Inadequate Trade Infrastructure
Lack of access to trade-related information, trade facilitation centres, and digital platforms can hinder businesses’ ability to find partners, access market information, and navigate trade processes smoothly. In a notable effort to enhance intra-African trade, the Secretariat of the African Continental Free Trade Area (AfCFTA) has entered into a Memorandum of Understanding (MOU) with Zenith Bank Plc. The purpose of this collaboration is to create an integrated online platform that will centralise trade-related information and streamline commercial activities throughout the continent. This partnership represents a significant advancement in operationalising the AfCFTA and facilitating smoother business transactions across African nations.
Non-tariff barriers (NTBs) represent challenges to the AfCFTA by creating obstacles to trade that go beyond traditional tariffs. NTBs encompass various regulatory, administrative, and technical measures that can impede the flow of goods and services between member countries. These barriers include issues like complex customs procedures, differing product standards, licensing requirements, and bureaucratic red tape. As the AfCFTA aims to facilitate seamless trade across the continent, the persistence of NTBs can hinder this goal. Addressing NTBs is essential for the AfCFTA to realise its potential, as these barriers can undermine the intended benefits of increased intra-African trade, economic growth, and job creation.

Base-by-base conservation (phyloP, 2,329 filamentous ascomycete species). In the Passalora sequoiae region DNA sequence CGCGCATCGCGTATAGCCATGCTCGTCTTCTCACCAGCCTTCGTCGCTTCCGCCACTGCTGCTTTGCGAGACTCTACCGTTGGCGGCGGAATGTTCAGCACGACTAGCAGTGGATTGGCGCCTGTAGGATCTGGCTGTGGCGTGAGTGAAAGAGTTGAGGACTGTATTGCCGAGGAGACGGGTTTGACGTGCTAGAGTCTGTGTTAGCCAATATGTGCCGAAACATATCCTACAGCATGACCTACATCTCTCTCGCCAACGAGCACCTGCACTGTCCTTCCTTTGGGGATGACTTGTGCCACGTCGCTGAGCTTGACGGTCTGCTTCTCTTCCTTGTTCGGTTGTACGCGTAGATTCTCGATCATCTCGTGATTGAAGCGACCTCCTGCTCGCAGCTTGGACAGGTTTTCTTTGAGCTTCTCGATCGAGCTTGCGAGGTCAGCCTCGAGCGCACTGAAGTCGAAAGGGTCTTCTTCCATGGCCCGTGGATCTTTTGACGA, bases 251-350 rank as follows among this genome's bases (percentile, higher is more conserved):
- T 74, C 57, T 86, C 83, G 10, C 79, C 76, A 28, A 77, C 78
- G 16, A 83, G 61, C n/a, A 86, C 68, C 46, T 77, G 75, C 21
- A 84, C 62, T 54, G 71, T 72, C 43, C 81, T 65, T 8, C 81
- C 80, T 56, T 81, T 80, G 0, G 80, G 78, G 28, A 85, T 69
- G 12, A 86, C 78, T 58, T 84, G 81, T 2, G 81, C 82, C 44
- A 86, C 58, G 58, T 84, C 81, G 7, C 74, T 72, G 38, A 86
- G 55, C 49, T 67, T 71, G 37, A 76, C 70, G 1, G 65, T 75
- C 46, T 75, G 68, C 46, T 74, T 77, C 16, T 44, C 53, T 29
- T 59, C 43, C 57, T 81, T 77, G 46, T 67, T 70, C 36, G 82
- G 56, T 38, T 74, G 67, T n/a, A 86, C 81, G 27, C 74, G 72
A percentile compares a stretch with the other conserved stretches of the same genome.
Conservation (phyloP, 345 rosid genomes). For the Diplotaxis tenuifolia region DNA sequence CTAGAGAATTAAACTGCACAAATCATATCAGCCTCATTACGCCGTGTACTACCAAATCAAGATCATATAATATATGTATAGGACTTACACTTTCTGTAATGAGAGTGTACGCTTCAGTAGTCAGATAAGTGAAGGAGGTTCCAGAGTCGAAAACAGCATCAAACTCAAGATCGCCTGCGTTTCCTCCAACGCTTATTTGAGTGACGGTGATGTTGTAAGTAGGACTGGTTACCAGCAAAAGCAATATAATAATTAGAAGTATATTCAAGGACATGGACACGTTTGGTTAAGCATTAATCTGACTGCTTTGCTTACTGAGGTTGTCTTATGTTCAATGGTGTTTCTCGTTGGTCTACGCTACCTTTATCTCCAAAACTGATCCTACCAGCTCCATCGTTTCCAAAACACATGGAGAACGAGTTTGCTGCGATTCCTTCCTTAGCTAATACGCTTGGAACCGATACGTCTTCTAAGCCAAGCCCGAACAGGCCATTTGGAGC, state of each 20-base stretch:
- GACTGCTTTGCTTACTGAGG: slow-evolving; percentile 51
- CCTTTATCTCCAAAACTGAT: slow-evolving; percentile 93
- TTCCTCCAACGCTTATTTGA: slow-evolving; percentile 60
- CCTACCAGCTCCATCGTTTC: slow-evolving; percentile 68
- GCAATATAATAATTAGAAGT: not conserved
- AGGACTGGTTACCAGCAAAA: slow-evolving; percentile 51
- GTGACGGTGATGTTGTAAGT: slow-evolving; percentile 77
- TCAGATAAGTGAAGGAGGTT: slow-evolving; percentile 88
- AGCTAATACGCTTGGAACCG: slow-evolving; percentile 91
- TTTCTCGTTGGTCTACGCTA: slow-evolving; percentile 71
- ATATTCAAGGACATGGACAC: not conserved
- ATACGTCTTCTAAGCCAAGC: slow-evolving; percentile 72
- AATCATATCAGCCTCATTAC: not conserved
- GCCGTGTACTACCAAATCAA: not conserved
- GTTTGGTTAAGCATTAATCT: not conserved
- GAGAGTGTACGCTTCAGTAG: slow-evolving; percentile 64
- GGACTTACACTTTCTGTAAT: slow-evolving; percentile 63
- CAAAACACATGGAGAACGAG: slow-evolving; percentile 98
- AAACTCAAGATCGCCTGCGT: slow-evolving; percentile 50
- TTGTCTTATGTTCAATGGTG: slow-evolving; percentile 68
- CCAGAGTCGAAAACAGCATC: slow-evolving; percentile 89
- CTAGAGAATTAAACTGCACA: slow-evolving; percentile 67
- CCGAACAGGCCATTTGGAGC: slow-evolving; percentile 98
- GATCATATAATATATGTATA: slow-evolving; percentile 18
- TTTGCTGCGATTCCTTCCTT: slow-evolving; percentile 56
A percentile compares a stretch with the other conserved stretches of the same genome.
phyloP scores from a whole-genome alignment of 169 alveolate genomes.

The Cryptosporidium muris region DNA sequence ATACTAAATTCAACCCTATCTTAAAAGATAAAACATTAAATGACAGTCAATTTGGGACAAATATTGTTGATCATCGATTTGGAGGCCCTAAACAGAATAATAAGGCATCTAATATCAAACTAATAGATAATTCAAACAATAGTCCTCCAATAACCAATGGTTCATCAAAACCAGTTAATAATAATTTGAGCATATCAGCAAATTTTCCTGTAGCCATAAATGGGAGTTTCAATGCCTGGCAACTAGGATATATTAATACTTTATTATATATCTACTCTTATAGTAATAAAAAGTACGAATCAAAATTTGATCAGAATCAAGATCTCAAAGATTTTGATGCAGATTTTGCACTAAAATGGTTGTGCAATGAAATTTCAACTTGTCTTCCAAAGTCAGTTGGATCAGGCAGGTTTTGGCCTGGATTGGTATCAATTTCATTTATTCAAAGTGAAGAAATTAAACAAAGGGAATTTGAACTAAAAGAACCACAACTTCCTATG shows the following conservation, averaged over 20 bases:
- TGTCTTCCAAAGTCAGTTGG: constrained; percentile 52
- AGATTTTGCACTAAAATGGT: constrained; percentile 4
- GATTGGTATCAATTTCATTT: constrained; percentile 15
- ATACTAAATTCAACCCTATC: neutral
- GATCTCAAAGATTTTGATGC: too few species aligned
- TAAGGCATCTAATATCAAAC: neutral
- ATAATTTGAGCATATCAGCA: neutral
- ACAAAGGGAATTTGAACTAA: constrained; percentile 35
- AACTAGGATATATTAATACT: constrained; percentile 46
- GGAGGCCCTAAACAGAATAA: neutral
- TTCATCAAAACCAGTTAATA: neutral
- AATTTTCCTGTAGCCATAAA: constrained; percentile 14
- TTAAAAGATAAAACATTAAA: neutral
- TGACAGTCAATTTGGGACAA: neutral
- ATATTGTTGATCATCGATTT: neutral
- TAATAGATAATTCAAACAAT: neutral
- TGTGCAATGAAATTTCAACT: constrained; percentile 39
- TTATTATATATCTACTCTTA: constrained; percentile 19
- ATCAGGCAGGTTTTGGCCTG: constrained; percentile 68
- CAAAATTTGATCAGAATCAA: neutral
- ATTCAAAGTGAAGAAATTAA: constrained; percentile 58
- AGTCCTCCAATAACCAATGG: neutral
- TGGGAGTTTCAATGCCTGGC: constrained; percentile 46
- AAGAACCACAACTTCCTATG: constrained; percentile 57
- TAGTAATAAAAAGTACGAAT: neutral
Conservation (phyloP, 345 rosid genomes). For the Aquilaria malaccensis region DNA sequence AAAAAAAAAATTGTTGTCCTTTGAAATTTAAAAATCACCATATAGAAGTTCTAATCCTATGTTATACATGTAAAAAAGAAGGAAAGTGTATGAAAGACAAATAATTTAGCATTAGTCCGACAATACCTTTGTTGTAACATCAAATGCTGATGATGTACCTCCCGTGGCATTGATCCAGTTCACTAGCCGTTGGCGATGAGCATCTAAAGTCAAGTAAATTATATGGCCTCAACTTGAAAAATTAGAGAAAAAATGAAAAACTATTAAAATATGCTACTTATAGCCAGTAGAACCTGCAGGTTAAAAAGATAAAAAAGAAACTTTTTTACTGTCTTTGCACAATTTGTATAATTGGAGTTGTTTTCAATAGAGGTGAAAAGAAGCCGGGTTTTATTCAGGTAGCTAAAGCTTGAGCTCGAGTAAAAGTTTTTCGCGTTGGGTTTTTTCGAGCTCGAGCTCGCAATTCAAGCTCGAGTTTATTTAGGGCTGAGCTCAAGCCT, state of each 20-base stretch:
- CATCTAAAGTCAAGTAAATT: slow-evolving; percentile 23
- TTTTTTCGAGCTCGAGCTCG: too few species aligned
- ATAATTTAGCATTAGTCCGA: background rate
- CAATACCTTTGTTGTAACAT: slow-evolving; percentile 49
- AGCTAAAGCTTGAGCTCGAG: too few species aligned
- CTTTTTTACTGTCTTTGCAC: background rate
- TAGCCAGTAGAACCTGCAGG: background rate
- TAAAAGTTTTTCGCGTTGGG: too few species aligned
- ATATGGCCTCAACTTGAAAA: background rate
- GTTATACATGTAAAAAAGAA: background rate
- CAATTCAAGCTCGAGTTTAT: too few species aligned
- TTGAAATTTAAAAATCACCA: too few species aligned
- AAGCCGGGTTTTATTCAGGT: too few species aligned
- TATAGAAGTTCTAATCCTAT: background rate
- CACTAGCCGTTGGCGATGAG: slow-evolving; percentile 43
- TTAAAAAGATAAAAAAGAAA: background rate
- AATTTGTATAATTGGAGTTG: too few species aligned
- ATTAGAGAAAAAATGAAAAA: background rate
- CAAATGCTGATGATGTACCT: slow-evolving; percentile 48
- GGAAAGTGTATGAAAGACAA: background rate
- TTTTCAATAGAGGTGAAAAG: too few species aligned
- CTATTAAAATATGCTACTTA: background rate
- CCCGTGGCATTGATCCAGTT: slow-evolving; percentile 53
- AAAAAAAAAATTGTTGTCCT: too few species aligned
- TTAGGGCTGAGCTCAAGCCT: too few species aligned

Undoubtedly, the AfCFTA carries significant potential for fostering economic change and advancement throughout the African continent however, its journey towards success is accompanied by various challenges. In our next series, we shall discuss the ways Africa can turn these hurdles into opportunities for a more integrated and prosperous intra-continental trade landscape.
- Douglas Okwatch “Africa’s Free Trade on Track, More Efforts Needed” – January 2023
- UNCTAD Research Paper No. 15, “African Continental Free Trade Area: Challenges and Opportunities of Tariff Reductions”
- Victor H Mlambo, Et al. “The African Continental Free Trade Area: Challenges and Possible Successes” – April 2022
- Oluwatobi Ojo “AfCFTA: Examining the challenges and opportunities” – July 2021
- Sharkdam Wapmuk Ph.D and Jamaludden Mohammed Ali, “The African Continental Free Trade Area (AfCFTA) and Regional Economic Integration: Prospects and Challenges” (2022)